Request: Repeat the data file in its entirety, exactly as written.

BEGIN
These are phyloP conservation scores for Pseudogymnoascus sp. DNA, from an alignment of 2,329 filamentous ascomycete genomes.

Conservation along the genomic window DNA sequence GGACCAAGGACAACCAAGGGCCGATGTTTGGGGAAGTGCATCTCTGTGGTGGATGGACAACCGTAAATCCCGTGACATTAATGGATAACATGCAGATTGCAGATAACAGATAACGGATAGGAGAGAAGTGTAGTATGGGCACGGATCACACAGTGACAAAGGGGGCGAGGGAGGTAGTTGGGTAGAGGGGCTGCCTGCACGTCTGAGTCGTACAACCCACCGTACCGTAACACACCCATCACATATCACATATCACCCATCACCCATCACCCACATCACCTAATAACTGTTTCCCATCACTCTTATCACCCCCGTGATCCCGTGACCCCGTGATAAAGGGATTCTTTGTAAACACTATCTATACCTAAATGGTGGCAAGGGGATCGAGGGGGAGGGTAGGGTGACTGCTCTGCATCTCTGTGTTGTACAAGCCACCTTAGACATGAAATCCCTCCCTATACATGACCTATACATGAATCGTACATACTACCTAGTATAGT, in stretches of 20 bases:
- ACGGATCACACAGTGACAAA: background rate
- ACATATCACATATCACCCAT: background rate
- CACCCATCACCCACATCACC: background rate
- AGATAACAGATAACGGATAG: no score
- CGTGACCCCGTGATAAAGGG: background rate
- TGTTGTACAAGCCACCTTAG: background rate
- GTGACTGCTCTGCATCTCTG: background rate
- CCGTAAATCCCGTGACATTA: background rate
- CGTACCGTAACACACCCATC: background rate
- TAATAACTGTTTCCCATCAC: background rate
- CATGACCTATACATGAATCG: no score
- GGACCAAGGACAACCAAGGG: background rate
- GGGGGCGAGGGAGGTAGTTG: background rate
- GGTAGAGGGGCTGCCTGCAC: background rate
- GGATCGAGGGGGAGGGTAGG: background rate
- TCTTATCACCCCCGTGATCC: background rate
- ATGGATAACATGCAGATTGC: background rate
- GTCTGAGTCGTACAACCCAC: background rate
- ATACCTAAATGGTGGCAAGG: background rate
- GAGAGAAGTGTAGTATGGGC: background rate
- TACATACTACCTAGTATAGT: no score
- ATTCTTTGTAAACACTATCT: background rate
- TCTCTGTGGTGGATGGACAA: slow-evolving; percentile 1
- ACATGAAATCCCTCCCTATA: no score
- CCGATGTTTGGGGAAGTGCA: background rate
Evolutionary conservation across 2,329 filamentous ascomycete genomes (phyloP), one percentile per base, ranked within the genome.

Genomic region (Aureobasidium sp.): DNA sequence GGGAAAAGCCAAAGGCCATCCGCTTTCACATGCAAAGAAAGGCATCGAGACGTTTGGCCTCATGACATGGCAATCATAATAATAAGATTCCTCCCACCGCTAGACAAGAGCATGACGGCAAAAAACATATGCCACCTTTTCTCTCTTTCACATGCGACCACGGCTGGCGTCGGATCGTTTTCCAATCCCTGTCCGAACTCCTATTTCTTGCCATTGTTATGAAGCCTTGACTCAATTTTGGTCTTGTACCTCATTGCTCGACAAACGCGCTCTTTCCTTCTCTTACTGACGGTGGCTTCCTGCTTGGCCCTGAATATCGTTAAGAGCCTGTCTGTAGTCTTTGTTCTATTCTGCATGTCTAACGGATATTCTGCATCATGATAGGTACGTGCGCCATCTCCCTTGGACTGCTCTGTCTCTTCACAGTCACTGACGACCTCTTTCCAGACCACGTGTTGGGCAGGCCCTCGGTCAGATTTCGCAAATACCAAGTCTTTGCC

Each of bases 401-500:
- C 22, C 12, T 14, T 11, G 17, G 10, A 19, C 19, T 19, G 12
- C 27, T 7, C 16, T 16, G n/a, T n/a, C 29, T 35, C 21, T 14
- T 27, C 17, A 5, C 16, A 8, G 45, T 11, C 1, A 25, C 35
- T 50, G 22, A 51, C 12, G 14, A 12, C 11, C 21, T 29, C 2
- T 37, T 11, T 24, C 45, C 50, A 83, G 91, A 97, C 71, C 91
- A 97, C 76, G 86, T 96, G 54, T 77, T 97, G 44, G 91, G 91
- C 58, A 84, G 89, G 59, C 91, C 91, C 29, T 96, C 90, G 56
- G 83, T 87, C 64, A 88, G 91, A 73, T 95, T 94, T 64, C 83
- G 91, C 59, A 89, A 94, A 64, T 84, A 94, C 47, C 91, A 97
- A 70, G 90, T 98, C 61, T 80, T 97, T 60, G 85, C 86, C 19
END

These are phyloP conservation scores for Pseudogymnoascus sp. DNA, from an alignment of 2,329 filamentous ascomycete genomes.

Conservation along the genomic window DNA sequence GGACCAAGGACAACCAAGGGCCGATGTTTGGGGAAGTGCATCTCTGTGGTGGATGGACAACCGTAAATCCCGTGACATTAATGGATAACATGCAGATTGCAGATAACAGATAACGGATAGGAGAGAAGTGTAGTATGGGCACGGATCACACAGTGACAAAGGGGGCGAGGGAGGTAGTTGGGTAGAGGGGCTGCCTGCACGTCTGAGTCGTACAACCCACCGTACCGTAACACACCCATCACATATCACATATCACCCATCACCCATCACCCACATCACCTAATAACTGTTTCCCATCACTCTTATCACCCCCGTGATCCCGTGACCCCGTGATAAAGGGATTCTTTGTAAACACTATCTATACCTAAATGGTGGCAAGGGGATCGAGGGGGAGGGTAGGGTGACTGCTCTGCATCTCTGTGTTGTACAAGCCACCTTAGACATGAAATCCCTCCCTATACATGACCTATACATGAATCGTACATACTACCTAGTATAGT, in stretches of 20 bases:
- ACGGATCACACAGTGACAAA: background rate
- ACATATCACATATCACCCAT: background rate
- CACCCATCACCCACATCACC: background rate
- AGATAACAGATAACGGATAG: no score
- CGTGACCCCGTGATAAAGGG: background rate
- TGTTGTACAAGCCACCTTAG: background rate
- GTGACTGCTCTGCATCTCTG: background rate
- CCGTAAATCCCGTGACATTA: background rate
- CGTACCGTAACACACCCATC: background rate
- TAATAACTGTTTCCCATCAC: background rate
- CATGACCTATACATGAATCG: no score
- GGACCAAGGACAACCAAGGG: background rate
- GGGGGCGAGGGAGGTAGTTG: background rate
- GGTAGAGGGGCTGCCTGCAC: background rate
- GGATCGAGGGGGAGGGTAGG: background rate
- TCTTATCACCCCCGTGATCC: background rate
- ATGGATAACATGCAGATTGC: background rate
- GTCTGAGTCGTACAACCCAC: background rate
- ATACCTAAATGGTGGCAAGG: background rate
- GAGAGAAGTGTAGTATGGGC: background rate
- TACATACTACCTAGTATAGT: no score
- ATTCTTTGTAAACACTATCT: background rate
- TCTCTGTGGTGGATGGACAA: slow-evolving; percentile 1
- ACATGAAATCCCTCCCTATA: no score
- CCGATGTTTGGGGAAGTGCA: background rate
Evolutionary conservation across 2,329 filamentous ascomycete genomes (phyloP), one percentile per base, ranked within the genome.

Genomic region (Aureobasidium sp.): DNA sequence GGGAAAAGCCAAAGGCCATCCGCTTTCACATGCAAAGAAAGGCATCGAGACGTTTGGCCTCATGACATGGCAATCATAATAATAAGATTCCTCCCACCGCTAGACAAGAGCATGACGGCAAAAAACATATGCCACCTTTTCTCTCTTTCACATGCGACCACGGCTGGCGTCGGATCGTTTTCCAATCCCTGTCCGAACTCCTATTTCTTGCCATTGTTATGAAGCCTTGACTCAATTTTGGTCTTGTACCTCATTGCTCGACAAACGCGCTCTTTCCTTCTCTTACTGACGGTGGCTTCCTGCTTGGCCCTGAATATCGTTAAGAGCCTGTCTGTAGTCTTTGTTCTATTCTGCATGTCTAACGGATATTCTGCATCATGATAGGTACGTGCGCCATCTCCCTTGGACTGCTCTGTCTCTTCACAGTCACTGACGACCTCTTTCCAGACCACGTGTTGGGCAGGCCCTCGGTCAGATTTCGCAAATACCAAGTCTTTGCC

Each of bases 401-500:
- C 22, C 12, T 14, T 11, G 17, G 10, A 19, C 19, T 19, G 12
- C 27, T 7, C 16, T 16, G n/a, T n/a, C 29, T 35, C 21, T 14
- T 27, C 17, A 5, C 16, A 8, G 45, T 11, C 1, A 25, C 35
- T 50, G 22, A 51, C 12, G 14, A 12, C 11, C 21, T 29, C 2
- T 37, T 11, T 24, C 45, C 50, A 83, G 91, A 97, C 71, C 91
- A 97, C 76, G 86, T 96, G 54, T 77, T 97, G 44, G 91, G 91
- C 58, A 84, G 89, G 59, C 91, C 91, C 29, T 96, C 90, G 56
- G 83, T 87, C 64, A 88, G 91, A 73, T 95, T 94, T 64, C 83
- G 91, C 59, A 89, A 94, A 64, T 84, A 94, C 47, C 91, A 97
- A 70, G 90, T 98, C 61, T 80, T 97, T 60, G 85, C 86, C 19